Episode #32 Letting God In On Your Self-Talk – Know Who You’re Listening To
From Today's Episode:
Welcome! We're in our Know Who You're Listening To Series and today's topic is Letting God In On Your Self-Talk.
God, what else would you have to tell me about this?
Here's the episode transcript
So, let's talk about self-talk.
Most of us have self-talk going all day long. Whether out loud or internally in our own minds, we'll have thoughts and feelings about how excited or nervous or frustrated we are about something. Think about it. Even right now, you are thinking to yourself about what you think about what I'm communicating to you.
Humans are communicators, and we're often talking with ourselves about things. Now these are just random comments that I'm making to myself, but the beautiful thing is God knows all of our thoughts. He knows everything we say with our mouth. He knows everything that we think in our minds. He knows the longings of our hearts. He knows it all even before we say them out loud. And so because he's ever present and he knows all things, every random moment, every internal commentary on what you notice or like or don't like, about something in your day can become an uncommon but beautiful way to connect in conversation with God.
We'll talk about how to practically apply this here in a minute, but first I want to give you an example from scripture.
We're going to be in Luke chapter seven, and this is the story of the sinful woman who comes to Jesus when he has been invited to have a meal at a Pharisees house.
And so the sinful woman comes and her tears anoint Jesus' feet, and she dries them with her hair, and then she anoints him with this very expensive perfume.
What we're talking about here isn't in how she anointed Jesus, although that is beautiful. But we're going to take a look at what happens in the exchange between the Pharisee and Jesus.
In Luke 7:39-40, it says, "Now, when the Pharisee, who had invited him saw this, he said to himself, 'If this man were a prophet, he would have known who and what sort of woman this is who is touching him for she is a sinner.' And Jesus answering said to him, 'Simon, I have something to say to you.' And he answered, 'Say it, teacher.'"
I'm only reading those verses here because it demonstrates the opportunity that we have to engage in conversations with God based on our own internal self-talk. Simon didn't say to Jesus. You don't know who this is. He said to himself.
In the King James version, it even says he spoke within himself. This is self-talk happening for Simon, but Jesus responds to him. It's such a concise example of this invitation for every self-conversation to turn into a God conversation.
So, when this happens, there's probably a lot of different ways that a conversation can begin with God, but I have found it to be helpful in three different ways.
The first one is simply pausing to see if there's anything that God wants to initiate with me. Jesus initiated this conversation based on Simon's self-talk. "Hey, I have something to tell you." And then Simon invited him and said, "Yes. Okay, let's talk about it." Sometimes it's simply having that momentary pause, that momentary awareness to leave space to hear God say to me, "Hey, I have something I want to say to you about this."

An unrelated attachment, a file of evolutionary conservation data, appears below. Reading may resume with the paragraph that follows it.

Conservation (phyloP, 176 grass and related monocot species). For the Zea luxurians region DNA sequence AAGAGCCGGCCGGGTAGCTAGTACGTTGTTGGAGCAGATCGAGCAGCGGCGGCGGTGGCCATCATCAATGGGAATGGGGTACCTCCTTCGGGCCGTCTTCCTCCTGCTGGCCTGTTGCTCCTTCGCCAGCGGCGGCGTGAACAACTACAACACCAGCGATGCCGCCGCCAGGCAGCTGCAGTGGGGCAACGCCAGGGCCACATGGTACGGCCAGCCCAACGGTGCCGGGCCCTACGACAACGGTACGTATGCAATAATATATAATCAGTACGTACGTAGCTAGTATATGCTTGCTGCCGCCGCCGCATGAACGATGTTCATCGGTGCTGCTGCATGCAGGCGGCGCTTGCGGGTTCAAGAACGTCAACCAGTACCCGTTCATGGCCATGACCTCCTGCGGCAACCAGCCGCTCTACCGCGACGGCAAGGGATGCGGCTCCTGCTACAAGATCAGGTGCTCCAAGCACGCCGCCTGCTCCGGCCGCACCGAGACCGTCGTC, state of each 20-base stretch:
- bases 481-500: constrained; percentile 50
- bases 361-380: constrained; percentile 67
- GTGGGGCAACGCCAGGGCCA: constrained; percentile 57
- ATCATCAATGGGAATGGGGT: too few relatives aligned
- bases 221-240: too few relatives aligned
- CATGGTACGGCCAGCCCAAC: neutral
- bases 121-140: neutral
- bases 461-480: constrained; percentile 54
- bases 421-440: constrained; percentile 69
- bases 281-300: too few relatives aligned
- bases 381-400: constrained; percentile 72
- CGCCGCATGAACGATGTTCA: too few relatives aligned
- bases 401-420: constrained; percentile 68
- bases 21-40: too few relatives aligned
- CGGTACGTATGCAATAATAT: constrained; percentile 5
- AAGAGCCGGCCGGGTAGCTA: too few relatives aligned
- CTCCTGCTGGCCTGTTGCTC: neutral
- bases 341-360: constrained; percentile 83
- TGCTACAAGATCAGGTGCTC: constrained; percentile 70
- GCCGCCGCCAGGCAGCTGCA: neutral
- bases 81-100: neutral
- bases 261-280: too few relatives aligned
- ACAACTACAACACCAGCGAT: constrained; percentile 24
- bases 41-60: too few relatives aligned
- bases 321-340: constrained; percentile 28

The second one is turning it into a question. "Man, I'm so frustrated right now. God, is there something you want to say to me about this? Is there some insight that you can give me about it?"
And then the third way is simply taking my own internal dialogue and telling God more about it. "God, I know that you know what's going on right now, but I just need to tell you about it. God, I can't believe this has played out the way that it has. I'm so frustrated."
There are times when my own internal self-talk helps me let of some steam but isn't necessarily life-giving. It's not necessarily useful or productive or encouraging. Even in times where I find myself saying, "Man, I'm just so tired. Ugh, I'm so tired. I'm so tired." And it seems like every time I say that I feel even a little bit more tired because I'm just repeating the same thing over and over myself. Instead, there's opportunities to turn that into a conversation with God.
"God, I'm so tired. I feel spent and I know that I need you. God, will you help me in this? God, I feel so tired right now. What should I do about it? I have a few minutes, God, what can I do that would be refreshing? God, I recognize that I need your perspective here. What would you tell me about how I'm feeling right now?"
All of these are small opportunities that we can take advantage of in any moment of our day to have an uncommon but powerful conversation with God.
And so, our question for today is going to come a little bit differently. I want you to take an item of self-talk Maybe it's something that's coming up later in the day, or you're processing something that happened recently or even a thought that you have about this specific podcast episode, and I want you to turn that self-talk into a question for God and ask him:
God, what else would you have to tell me about this?
Then follow the conversation with him wherever he would lead it.
Have a good talk.
And if you've been encouraged by this content, please share it with a friend and help them grow in their conversational relationship with God too!
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